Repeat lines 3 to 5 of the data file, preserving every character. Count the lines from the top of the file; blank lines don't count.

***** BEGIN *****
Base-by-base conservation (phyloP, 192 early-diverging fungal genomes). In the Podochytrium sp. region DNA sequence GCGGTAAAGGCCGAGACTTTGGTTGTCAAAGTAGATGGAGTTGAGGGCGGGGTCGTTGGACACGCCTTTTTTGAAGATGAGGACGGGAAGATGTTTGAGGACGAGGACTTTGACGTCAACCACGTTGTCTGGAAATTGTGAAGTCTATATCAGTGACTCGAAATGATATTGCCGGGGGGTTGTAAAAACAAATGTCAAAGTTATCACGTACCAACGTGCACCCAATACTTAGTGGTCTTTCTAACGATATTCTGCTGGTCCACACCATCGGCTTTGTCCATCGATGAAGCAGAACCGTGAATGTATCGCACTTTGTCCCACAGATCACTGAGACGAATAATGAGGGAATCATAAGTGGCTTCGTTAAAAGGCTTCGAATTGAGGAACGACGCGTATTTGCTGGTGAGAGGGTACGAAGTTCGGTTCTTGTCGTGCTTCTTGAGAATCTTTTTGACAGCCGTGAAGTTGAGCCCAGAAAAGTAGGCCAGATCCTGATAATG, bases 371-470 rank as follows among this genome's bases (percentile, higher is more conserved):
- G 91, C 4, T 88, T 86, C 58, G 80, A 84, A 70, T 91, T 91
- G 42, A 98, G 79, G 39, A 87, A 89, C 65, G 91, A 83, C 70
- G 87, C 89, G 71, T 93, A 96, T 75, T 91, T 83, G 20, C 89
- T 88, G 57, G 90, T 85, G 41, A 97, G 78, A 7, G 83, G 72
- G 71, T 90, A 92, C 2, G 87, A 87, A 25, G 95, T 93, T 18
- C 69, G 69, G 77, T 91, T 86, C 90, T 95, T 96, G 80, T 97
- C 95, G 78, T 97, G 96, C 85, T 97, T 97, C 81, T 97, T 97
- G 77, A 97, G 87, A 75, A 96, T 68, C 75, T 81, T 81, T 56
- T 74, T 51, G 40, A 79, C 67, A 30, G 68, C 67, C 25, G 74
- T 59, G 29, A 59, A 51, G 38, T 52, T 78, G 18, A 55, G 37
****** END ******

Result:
- G 42, A 98, G 79, G 39, A 87, A 89, C 65, G 91, A 83, C 70
- G 87, C 89, G 71, T 93, A 96, T 75, T 91, T 83, G 20, C 89
- T 88, G 57, G 90, T 85, G 41, A 97, G 78, A 7, G 83, G 72